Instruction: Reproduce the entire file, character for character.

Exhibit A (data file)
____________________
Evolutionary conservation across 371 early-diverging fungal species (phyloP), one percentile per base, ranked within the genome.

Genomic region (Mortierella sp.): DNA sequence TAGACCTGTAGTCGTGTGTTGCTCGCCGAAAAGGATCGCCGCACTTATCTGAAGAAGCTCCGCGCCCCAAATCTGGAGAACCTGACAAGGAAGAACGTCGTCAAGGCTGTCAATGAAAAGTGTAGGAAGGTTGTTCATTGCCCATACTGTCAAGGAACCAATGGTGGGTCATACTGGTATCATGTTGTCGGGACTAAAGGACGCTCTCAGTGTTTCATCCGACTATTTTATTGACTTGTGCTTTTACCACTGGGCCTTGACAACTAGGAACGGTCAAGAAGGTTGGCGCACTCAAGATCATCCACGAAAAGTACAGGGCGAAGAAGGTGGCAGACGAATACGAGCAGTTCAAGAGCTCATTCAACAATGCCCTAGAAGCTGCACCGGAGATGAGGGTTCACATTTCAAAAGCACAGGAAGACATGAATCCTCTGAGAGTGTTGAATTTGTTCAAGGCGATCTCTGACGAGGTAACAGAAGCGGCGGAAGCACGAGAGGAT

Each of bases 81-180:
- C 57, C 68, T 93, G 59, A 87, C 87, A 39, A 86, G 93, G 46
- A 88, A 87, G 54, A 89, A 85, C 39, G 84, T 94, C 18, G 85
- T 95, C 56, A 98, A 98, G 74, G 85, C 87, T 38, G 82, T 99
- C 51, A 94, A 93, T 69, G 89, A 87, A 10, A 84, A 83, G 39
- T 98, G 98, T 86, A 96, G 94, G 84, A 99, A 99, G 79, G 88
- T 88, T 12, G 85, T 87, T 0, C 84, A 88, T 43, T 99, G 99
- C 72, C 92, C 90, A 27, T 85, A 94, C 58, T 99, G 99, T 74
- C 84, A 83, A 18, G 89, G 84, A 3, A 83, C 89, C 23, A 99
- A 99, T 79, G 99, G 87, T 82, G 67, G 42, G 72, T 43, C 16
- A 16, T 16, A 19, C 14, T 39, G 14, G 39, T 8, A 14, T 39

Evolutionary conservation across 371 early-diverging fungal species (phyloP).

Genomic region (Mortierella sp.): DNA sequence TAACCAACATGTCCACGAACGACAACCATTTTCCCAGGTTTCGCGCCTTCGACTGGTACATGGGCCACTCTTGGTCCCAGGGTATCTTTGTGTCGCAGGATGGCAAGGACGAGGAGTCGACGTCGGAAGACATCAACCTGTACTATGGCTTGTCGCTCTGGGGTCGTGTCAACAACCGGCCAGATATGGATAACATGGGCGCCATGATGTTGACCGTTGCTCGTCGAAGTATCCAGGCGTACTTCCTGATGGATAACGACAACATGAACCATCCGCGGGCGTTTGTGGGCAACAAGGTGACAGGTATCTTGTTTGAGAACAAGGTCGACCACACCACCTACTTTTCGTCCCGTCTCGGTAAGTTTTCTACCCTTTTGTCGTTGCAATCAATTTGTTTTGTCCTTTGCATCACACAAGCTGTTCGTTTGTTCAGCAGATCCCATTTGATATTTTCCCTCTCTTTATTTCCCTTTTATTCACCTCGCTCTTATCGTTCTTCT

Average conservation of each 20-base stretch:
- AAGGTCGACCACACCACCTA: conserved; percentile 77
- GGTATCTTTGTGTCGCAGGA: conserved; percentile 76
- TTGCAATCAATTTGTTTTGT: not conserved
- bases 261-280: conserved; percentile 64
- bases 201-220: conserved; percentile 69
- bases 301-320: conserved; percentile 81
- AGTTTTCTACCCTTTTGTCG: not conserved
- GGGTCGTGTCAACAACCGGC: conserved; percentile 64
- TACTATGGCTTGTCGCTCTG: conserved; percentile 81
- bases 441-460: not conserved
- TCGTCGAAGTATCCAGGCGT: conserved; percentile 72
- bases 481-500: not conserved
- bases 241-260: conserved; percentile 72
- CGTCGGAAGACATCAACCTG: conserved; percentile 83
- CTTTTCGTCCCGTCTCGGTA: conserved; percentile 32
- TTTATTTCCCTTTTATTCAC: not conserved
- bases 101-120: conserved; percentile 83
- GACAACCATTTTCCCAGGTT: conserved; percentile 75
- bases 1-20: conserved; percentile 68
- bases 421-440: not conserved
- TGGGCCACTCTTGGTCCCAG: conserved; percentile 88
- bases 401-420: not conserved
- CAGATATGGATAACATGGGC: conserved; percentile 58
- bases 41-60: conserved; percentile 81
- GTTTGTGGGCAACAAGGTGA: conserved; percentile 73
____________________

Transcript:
Evolutionary conservation across 371 early-diverging fungal species (phyloP), one percentile per base, ranked within the genome.

Genomic region (Mortierella sp.): DNA sequence TAGACCTGTAGTCGTGTGTTGCTCGCCGAAAAGGATCGCCGCACTTATCTGAAGAAGCTCCGCGCCCCAAATCTGGAGAACCTGACAAGGAAGAACGTCGTCAAGGCTGTCAATGAAAAGTGTAGGAAGGTTGTTCATTGCCCATACTGTCAAGGAACCAATGGTGGGTCATACTGGTATCATGTTGTCGGGACTAAAGGACGCTCTCAGTGTTTCATCCGACTATTTTATTGACTTGTGCTTTTACCACTGGGCCTTGACAACTAGGAACGGTCAAGAAGGTTGGCGCACTCAAGATCATCCACGAAAAGTACAGGGCGAAGAAGGTGGCAGACGAATACGAGCAGTTCAAGAGCTCATTCAACAATGCCCTAGAAGCTGCACCGGAGATGAGGGTTCACATTTCAAAAGCACAGGAAGACATGAATCCTCTGAGAGTGTTGAATTTGTTCAAGGCGATCTCTGACGAGGTAACAGAAGCGGCGGAAGCACGAGAGGAT

Each of bases 81-180:
- C 57, C 68, T 93, G 59, A 87, C 87, A 39, A 86, G 93, G 46
- A 88, A 87, G 54, A 89, A 85, C 39, G 84, T 94, C 18, G 85
- T 95, C 56, A 98, A 98, G 74, G 85, C 87, T 38, G 82, T 99
- C 51, A 94, A 93, T 69, G 89, A 87, A 10, A 84, A 83, G 39
- T 98, G 98, T 86, A 96, G 94, G 84, A 99, A 99, G 79, G 88
- T 88, T 12, G 85, T 87, T 0, C 84, A 88, T 43, T 99, G 99
- C 72, C 92, C 90, A 27, T 85, A 94, C 58, T 99, G 99, T 74
- C 84, A 83, A 18, G 89, G 84, A 3, A 83, C 89, C 23, A 99
- A 99, T 79, G 99, G 87, T 82, G 67, G 42, G 72, T 43, C 16
- A 16, T 16, A 19, C 14, T 39, G 14, G 39, T 8, A 14, T 39

Evolutionary conservation across 371 early-diverging fungal species (phyloP).

Genomic region (Mortierella sp.): DNA sequence TAACCAACATGTCCACGAACGACAACCATTTTCCCAGGTTTCGCGCCTTCGACTGGTACATGGGCCACTCTTGGTCCCAGGGTATCTTTGTGTCGCAGGATGGCAAGGACGAGGAGTCGACGTCGGAAGACATCAACCTGTACTATGGCTTGTCGCTCTGGGGTCGTGTCAACAACCGGCCAGATATGGATAACATGGGCGCCATGATGTTGACCGTTGCTCGTCGAAGTATCCAGGCGTACTTCCTGATGGATAACGACAACATGAACCATCCGCGGGCGTTTGTGGGCAACAAGGTGACAGGTATCTTGTTTGAGAACAAGGTCGACCACACCACCTACTTTTCGTCCCGTCTCGGTAAGTTTTCTACCCTTTTGTCGTTGCAATCAATTTGTTTTGTCCTTTGCATCACACAAGCTGTTCGTTTGTTCAGCAGATCCCATTTGATATTTTCCCTCTCTTTATTTCCCTTTTATTCACCTCGCTCTTATCGTTCTTCT

Average conservation of each 20-base stretch:
- AAGGTCGACCACACCACCTA: conserved; percentile 77
- GGTATCTTTGTGTCGCAGGA: conserved; percentile 76
- TTGCAATCAATTTGTTTTGT: not conserved
- bases 261-280: conserved; percentile 64
- bases 201-220: conserved; percentile 69
- bases 301-320: conserved; percentile 81
- AGTTTTCTACCCTTTTGTCG: not conserved
- GGGTCGTGTCAACAACCGGC: conserved; percentile 64
- TACTATGGCTTGTCGCTCTG: conserved; percentile 81
- bases 441-460: not conserved
- TCGTCGAAGTATCCAGGCGT: conserved; percentile 72
- bases 481-500: not conserved
- bases 241-260: conserved; percentile 72
- CGTCGGAAGACATCAACCTG: conserved; percentile 83
- CTTTTCGTCCCGTCTCGGTA: conserved; percentile 32
- TTTATTTCCCTTTTATTCAC: not conserved
- bases 101-120: conserved; percentile 83
- GACAACCATTTTCCCAGGTT: conserved; percentile 75
- bases 1-20: conserved; percentile 68
- bases 421-440: not conserved
- TGGGCCACTCTTGGTCCCAG: conserved; percentile 88
- bases 401-420: not conserved
- CAGATATGGATAACATGGGC: conserved; percentile 58
- bases 41-60: conserved; percentile 81
- GTTTGTGGGCAACAAGGTGA: conserved; percentile 73